A front page news item in the June 12, 2013, issue of the Inquirer about a Roman Catholic priest exorcist caught my attention and interest.
According to the news item written by Jocelyn R. Uy, Rome-based theologian and exorcist Fr. Joseph Iannuzzi advised his Filipino Catholic audience during his series of lectures to “wear scapulars and the Benedictine cross, use holy water, oil or salt” to protect themselves against evil. These are called sacramentals, which refer “to sacred objects, actions or blessings that give grace to believers through the prayers of the Church.”
What caught my attention was the obvious medieval slant of his thinking, in which he blamed the devil for almost everything bad that man experiences on earth.
“Any sense of fear or anxiety is an evil spirit,” he was quoted as saying. “Even nightmares might be the doing of the devil.”
As I have often said, I really pity the poor devil in this country, because he is always blamed by the clergy for something he may not be responsible for, or credited for something he may not have done.
Can you imagine blaming the devil for such common psychological conditions as anxieties and nightmares? I am quite sure even Fr. Iannuzzi must have experienced anxiety or nightmares at least once in his life. If he has gone through Manila traffic, he cannot escape being anxious or having nightmares! Are these the works of diabolical forces?
During the medieval era, anything strange that couldn’t be explained rationally was attributed to the devil, such as seeing the future, hearing voices or receiving messages from the dead. If the office of the Holy Inquisition still existed today, people experiencing such things would surely have been burned at the stake.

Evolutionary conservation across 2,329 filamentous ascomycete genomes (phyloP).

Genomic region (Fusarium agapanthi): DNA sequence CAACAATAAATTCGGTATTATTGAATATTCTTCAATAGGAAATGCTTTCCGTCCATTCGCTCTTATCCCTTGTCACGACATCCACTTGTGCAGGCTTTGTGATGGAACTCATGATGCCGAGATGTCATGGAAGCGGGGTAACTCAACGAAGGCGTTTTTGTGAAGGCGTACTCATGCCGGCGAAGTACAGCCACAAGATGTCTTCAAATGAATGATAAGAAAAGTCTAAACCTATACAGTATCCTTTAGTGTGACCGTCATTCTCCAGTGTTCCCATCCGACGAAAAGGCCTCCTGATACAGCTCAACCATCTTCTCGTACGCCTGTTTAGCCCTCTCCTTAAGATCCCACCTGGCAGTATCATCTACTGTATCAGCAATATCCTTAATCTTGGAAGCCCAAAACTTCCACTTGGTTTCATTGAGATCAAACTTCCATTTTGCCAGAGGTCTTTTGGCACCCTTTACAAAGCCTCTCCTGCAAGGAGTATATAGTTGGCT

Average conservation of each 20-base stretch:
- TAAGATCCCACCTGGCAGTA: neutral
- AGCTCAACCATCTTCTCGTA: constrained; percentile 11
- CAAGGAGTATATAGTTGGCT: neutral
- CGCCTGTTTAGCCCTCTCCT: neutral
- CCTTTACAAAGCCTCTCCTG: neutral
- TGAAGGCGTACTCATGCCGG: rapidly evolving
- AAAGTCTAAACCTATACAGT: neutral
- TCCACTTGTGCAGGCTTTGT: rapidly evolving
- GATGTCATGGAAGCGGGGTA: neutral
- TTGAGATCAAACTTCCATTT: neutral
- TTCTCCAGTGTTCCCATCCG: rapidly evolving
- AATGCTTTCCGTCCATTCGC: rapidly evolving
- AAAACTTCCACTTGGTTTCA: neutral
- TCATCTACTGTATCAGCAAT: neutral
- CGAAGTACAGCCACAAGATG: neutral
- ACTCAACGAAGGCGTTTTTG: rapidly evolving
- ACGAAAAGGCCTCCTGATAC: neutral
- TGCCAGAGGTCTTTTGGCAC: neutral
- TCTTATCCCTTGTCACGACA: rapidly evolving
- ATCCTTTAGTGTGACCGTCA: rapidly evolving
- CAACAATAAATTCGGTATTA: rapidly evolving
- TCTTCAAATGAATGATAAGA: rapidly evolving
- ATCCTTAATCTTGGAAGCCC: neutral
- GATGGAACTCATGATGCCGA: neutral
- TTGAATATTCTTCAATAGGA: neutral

Another thing that may be worth pointing out is that not every Catholic priest is an exorcist, or knows how to cast out evil from houses or from possessed persons. To be an exorcist priest requires training and special dispensation from the bishop.
A priest’s mere blessing of a haunted place with holy water is not always enough to drive out evil spirits. We have gone to a haunted house that has been blessed three times by a Catholic priest, and yet the evil spirits still remained there. Not only that, when we visited the place, there were more evil spirits manifesting themselves than before.
To be a successful exorcist, one must be a clairvoyant, too—that is, one whose Third Eye is open and who can see and communicate with the spirits. Otherwise, it is a useless exercise.
This is the reason I don’t do exorcism by myself, I am not that clairvoyant. I always go with a proven clairvoyant who knows how to deal with negative entities and can actually see them.
However, positive or benign entities should not be exorcised or forced out of a place because they do no harm, although they may initially scare people who don’t understand them. Often, they can be gently persuaded to leave the person or place and move on.
It is not clear from the news item if Fr. Iannuzzi is a clairvoyant or not. If he is not, then he is as blind as the victims of the evil spirits he is trying to exorcise.
Attend my next Basic ESP and Intuition Development Seminar on June 29-30 from 9 a.m. to 5 p.m., and my next Practical Mind Dynamics Seminar on July 13-14 from 9 a.m. to 5 p.m. at Rm. 308 Prince Plaza I, Legazpi St., Greenbelt, Makati City. For details, call tel. nos. 8107245/ 8159890 or 0908-3537885. E-mail firstname.lastname@example.org. Visit www.jimmylicauco.com